There is nothing in sports that we as fans root for more than a good redemption story. A comeback. An athlete, once down on his luck and seemingly cast aside, getting back on his feet and getting one more shot at glory. A redemption story even Hollywood writers would be embarrassed to tell. But it just so happens that the team from Hollywood is playing the backdrop for such drama these playoffs.
The Los Angeles Kings found themselves in a familiar predicament at the trade deadline this year: Stanley Cup hopeful with the need for more offensive punch. So, general manager Dean Lombardi picked up the phone and dialled the Columbus Blue Jackets. Hey, it worked two years ago when the Kings acquired Jeff Carter to help win a Cup, so why not again? The prize on the other side of the line this time? Sniper Marian Gaborik.
The 32-year old winger was acquired at the trade deadline for Matt Frattin and a couple of draft picks. The reaction to the move was mostly lukewarm as fans and media were focused on names like Thomas Vanek, Martin St. Louis, and Ryan Callahan. Gaborik was underwhelming in his time in Columbus, playing only a total of 34 games over two injury-filled seasons for the Blue Jackets, racking up a paltry 22 points. It was a far cry from his days as one of the most feared scorers in the league.While his move at this year’s deadline was somewhat predictable considering he never quite fit in with the upstart Blue Jackets, his trade to Columbus at last year’s trade deadline was the shock of the day, with Gaborik being traded by the New York Rangers for forwards Derick Brassard and Derek Dorsett, and defenseman John Moore. After three-and-a-half roller coaster seasons in Manhattan, Gaborik was shipped out in part because of the Rangers’ desire to acquire more depth, in part because Gaborik just didn’t fit the style of then-coach John Tortorella.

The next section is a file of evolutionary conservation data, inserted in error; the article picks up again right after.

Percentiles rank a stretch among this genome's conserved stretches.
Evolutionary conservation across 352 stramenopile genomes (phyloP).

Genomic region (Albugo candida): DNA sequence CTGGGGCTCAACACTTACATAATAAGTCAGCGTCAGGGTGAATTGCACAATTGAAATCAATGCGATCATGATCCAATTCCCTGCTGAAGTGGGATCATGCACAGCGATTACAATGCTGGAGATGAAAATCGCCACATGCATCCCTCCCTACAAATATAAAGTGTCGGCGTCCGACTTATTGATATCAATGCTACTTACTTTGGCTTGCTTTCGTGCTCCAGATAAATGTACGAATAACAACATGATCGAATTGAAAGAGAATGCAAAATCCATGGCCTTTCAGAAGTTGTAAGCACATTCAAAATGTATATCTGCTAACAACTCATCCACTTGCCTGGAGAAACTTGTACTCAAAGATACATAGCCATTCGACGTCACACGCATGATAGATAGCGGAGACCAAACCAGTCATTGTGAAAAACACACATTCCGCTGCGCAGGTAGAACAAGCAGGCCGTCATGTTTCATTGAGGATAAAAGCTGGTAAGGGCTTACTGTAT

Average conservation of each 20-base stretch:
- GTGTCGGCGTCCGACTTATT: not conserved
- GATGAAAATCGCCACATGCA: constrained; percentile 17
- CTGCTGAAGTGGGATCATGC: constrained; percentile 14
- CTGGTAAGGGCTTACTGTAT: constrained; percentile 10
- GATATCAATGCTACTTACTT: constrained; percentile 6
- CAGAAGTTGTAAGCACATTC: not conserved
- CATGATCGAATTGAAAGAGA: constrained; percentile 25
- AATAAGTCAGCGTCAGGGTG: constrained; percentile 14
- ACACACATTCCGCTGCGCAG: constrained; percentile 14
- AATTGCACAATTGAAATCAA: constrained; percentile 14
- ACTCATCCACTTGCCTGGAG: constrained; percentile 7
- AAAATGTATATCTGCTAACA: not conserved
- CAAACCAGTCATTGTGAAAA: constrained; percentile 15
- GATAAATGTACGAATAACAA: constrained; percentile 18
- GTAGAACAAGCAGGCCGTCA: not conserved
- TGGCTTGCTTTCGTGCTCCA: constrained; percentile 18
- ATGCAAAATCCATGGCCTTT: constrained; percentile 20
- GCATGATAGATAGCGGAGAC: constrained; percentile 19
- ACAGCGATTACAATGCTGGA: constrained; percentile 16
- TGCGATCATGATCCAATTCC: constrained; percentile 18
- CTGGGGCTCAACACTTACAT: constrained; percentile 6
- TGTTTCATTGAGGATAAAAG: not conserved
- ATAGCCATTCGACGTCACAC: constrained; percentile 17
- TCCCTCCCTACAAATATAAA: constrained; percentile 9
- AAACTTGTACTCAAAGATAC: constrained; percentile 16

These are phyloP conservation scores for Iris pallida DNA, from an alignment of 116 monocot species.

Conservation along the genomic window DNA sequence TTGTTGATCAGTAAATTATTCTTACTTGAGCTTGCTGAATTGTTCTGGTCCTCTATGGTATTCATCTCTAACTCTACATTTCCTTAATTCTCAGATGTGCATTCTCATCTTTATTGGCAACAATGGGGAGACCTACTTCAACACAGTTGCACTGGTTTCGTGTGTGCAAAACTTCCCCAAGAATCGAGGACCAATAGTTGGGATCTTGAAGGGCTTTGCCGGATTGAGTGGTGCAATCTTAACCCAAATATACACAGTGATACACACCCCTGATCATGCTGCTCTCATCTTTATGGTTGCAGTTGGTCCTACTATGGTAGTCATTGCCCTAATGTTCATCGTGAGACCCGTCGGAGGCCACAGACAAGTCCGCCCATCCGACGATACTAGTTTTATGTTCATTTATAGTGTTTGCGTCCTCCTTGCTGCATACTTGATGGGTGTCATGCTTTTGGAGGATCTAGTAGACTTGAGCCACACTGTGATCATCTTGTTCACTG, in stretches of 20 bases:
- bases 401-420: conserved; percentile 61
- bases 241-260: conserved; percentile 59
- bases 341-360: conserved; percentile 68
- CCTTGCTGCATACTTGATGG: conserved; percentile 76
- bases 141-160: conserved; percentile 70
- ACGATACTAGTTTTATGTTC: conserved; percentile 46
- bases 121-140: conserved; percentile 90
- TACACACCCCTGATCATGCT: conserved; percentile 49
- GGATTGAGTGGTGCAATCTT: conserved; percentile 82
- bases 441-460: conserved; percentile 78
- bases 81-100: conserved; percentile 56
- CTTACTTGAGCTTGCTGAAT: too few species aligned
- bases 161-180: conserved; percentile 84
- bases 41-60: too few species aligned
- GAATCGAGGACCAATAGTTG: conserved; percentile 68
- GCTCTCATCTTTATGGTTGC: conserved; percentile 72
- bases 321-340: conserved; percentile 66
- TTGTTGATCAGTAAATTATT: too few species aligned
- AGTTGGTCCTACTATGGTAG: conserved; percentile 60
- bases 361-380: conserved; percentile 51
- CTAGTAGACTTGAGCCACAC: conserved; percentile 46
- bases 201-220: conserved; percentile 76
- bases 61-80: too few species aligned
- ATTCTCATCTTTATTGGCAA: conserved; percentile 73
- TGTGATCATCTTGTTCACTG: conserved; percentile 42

The funny thing was that everyone screamed that Tortorella was stifling the team’s offensive ability. While there is truth to that, Gaborik did manage to score more than 40 goals twice with the Rangers. Unfortunately for Gaborik, many Ranger fans’ lasting impressions of him are his lackadaisical play in his own end or his turnover in front of Henrik Lundqvist that led to a Washington Capitals’ goal in overtime in game 4 of the 2011 playoffs.
Ask Kings’ fans what their impressions have been so far of Gaborik and you’ll hear the difference…clutch…playoff performer…someone who you want to have the puck with the game on the line. He’s already tallied 12 goals and 19 points in 21 games this postseason. His totals with the Rangers? Six goals and 13 points in 25 games, which are still better on average than Rick Nash’s with the club.
He was asked to be the savior in New York, a role he just couldn’t deliver come playoff time. Whether it was a rotating cast of linemates or mounting pressure of being the only game-breaker on the team, Gaborik saw his production drop significantly when the games counted most. However on a line with Anze Kopitar and Dustin Brown, Gaborik finally has space to do what he does best…dart in and out of areas looking to get that quick shot of his off. And it has paid dividends so far.
And it hasn’t just been the volume of goals Gaborik has scored so far. Whether it’s scoring the tying goal with seven seconds left in regulation and winning goal in overtime against Anaheim in Game 1 of the conference semi-finals or scoring the tying goal late in Game 7 against the Blackhawks, Gaborik has shed the reputation that dogged him throughout his career with the Rangers: “sure, he could score a hat trick against the Oilers or the Islanders, but what about in big games?” Well, Marian is silencing those critics so far.
We also can’t forget to mention the good timing of this playoff surge for Gaborik. His five-year contract originally signed with the Rangers is set to expire after the season. Do you think there will be a few teams in the market for a goal-scorer with a penchant for big goals? Yeah, me too, although I’m sure the Kings will do everything in their power to retain his services. After a hellacious two-year period for Gaborik, things are looking up again.
The capper on it could very well come over the next two weeks as Gaborik’s Kings skate against his former team, the Rangers. The Kings are currently favored to hoist the Stanley Cup, and if Gaborik continues scoring at this torrid pace, he very well may also add a Conn Smythe to his trophy collection as well. You don’t think he knows what’s at stake and who is on the other side of the rink from him?
His redemption story is almost complete.